As explained in our previous post, the purpose of the strike determines how an employer can legally respond to its employees that refuse to work. If workers are taking action to alter the terms and conditions of their employment, and their employer has the power to make the changes being sought, such activity will most likely be protected by the National Labor Relations Act.

The basic platform set forth for A Day Without A Woman, as explained in the draft letter to employers that can be downloaded from the Women’s March website, is that the event is to recognize “the enormous value that women of all backgrounds add to our socio-economic system — and the pervasive and systemic gender-based inequalities that still exist within our society, from the wage gap, to vulnerability, to discrimination, sexual harassment, and job insecurity.” As stated, this platform appears to focus on national, general objectives that may weigh in favor of a finding that the activity is not protected by the National Labor Relations Act. Yet, as evidenced by the charges filed against several McDonald’s a few years ago, if employees’ own wages and work conditions are an inherent and primary motivator for their participation in the strike, then the strike may be protected.

Some employers may choose to support the national platform being proposed, and either allow those wishing to participate time off without question, or shut down their operations for the day. Other employers that are unable to provide such support and need workers in order to meet client expectations, may want to impose disciplinary action pursuant to a well-established policy applicable to employees who refuse to work. If this is the case, they should first ascertain the reasons for such refusal before imposing any such disciplinary action.

Jennifer Fowler-Hermes
jfowler-hermes@williamsparker.com
(941) 552-2558

Successfully Transitioning Employees When Implementing a Business Succession Plan

When a business succession plan includes the transition of employees from one employer to another, it is important for businesses to recognize that there are a host of employment issues that need to be addressed during the transition. From determining whether a sufficient number of employees will be hired by the new employer to avoid the requirements of the WARN Act (if applicable), to whether the new employer will require transitioned employees to complete new applications, background checks, or I-9 forms, it is important to have a well-organized plan. A human resources transition checklist that details the mandatory and suggested labor and employment items to be managed by those implementing the transition is a helpful tool in ensuring that the transition is smooth for both the businesses involved as well as the affected employees.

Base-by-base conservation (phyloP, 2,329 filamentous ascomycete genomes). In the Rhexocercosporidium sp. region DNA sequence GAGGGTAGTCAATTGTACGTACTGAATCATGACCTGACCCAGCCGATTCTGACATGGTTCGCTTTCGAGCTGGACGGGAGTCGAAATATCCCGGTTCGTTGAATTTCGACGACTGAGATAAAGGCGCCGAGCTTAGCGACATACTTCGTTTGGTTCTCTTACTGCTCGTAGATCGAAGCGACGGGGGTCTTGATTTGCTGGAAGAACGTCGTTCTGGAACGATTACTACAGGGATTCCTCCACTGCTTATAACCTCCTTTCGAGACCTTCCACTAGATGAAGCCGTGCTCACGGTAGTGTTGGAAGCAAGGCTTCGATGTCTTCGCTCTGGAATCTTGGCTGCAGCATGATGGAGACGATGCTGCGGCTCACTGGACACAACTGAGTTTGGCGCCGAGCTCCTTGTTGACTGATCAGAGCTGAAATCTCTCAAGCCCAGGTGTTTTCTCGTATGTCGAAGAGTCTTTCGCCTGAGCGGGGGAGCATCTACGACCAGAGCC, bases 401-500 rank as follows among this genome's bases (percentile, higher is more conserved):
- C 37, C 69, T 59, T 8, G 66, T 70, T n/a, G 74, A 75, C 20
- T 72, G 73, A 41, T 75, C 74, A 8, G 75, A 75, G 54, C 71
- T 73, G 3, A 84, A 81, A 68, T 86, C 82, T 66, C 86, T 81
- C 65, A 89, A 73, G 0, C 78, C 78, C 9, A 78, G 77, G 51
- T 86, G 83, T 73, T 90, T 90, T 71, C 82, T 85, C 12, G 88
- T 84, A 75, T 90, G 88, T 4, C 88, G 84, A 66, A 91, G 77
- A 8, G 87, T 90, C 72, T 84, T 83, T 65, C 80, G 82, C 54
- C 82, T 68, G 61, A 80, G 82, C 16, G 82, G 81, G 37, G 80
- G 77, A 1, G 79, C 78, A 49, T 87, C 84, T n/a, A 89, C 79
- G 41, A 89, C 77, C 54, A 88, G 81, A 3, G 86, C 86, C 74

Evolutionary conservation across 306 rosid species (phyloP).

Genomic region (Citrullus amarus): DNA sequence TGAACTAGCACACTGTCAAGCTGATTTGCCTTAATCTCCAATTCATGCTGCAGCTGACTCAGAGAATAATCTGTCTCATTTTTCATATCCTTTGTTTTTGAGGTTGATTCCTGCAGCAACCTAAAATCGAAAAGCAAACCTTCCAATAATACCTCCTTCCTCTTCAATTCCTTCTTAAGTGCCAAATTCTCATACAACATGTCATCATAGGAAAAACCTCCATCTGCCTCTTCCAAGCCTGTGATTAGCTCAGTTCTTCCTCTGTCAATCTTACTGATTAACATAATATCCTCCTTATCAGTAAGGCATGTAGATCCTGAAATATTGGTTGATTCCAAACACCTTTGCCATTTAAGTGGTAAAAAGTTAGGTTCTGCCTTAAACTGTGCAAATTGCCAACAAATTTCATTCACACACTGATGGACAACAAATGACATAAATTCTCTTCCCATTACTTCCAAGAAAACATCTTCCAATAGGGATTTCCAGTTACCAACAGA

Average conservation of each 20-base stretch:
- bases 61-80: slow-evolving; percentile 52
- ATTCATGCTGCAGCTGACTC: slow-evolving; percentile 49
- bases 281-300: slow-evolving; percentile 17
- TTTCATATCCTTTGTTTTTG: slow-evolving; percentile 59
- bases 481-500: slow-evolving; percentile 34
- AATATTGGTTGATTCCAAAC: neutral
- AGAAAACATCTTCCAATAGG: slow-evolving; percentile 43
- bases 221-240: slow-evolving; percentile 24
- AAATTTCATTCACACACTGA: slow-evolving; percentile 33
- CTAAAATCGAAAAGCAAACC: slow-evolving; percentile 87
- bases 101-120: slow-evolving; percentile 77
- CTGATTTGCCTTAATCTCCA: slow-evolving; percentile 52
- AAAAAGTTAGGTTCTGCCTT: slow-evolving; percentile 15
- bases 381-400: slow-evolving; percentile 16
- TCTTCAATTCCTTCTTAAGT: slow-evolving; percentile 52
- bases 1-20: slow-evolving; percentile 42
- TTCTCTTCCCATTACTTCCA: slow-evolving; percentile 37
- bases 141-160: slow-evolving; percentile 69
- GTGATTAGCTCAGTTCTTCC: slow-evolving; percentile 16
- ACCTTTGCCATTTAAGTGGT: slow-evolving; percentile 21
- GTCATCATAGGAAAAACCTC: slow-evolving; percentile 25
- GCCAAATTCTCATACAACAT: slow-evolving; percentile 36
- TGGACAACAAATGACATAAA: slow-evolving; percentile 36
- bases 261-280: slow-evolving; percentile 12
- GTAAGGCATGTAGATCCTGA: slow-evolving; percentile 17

Advance planning is helpful to a smooth transition. To learn more about business succession planning, check out our colleague John Wagner’s recent interview with the Sarasota Herald-Tribune, in which he addresses why and when business owners should consider succession planning and provides tips for getting started.

This video was originally posted on The Williams Parker Business & Tax Blog. To read more and to subscribe, visit http://blog.williamsparker.com/businessandtax/.

Related Resources:

Jennifer Fowler-Hermes
jfowler-hermes@williamsparker.com
(941) 552-2558

Managing Employee Participation in Social Movements: A National Strike for Women is Planned for March 8, 2017

The organizers of the Women’s March, which on January 21, 2017 drew an estimated three million participants worldwide, have announced that on International Women’s Day, March 8, 2017, they are planning a “General Strike: A Day Without a Woman.” Although the organization has not yet provided many details regarding its call to action, it is likely that as with last week’s national strike, “A Day Without Immigrants,” this event will include a call to supporters to refuse to report to work. Such a call to action will raise questions for employers regarding how they can respond to such political activity.

A walk out in support of a “General Strike: A Day Without a Woman” could be considered protected activity under the National Labor Relations Act, if there is a sufficient nexus between employment-related concerns and the specific issues that are the subject of the strike. When the motivation for political activity is a national political issue that the employer has no control over, such activity will not be protected and an employee’s discipline for a violation of well-established and neutrally applied policies is legally permissible. On the other hand, when employees leave work and withhold services as an economic tool in their own employment relationship, such activity is protected. For example, a few years ago, McDonalds’ employees held a nationwide strike in support of raising the national minimum wage. Although the national minimum wage was part of the reason workers refused to work, and their employers had no control over the national wage, the employees’ own wages and work conditions were an inherent and primary motivator for their participation in the strike. Thus, the National Labor Relations Board ascertained that a sufficient nexus existed for a finding that the strike was protected activity and filed complaints against several McDonalds challenging the disciplinary actions imposed on participating employees.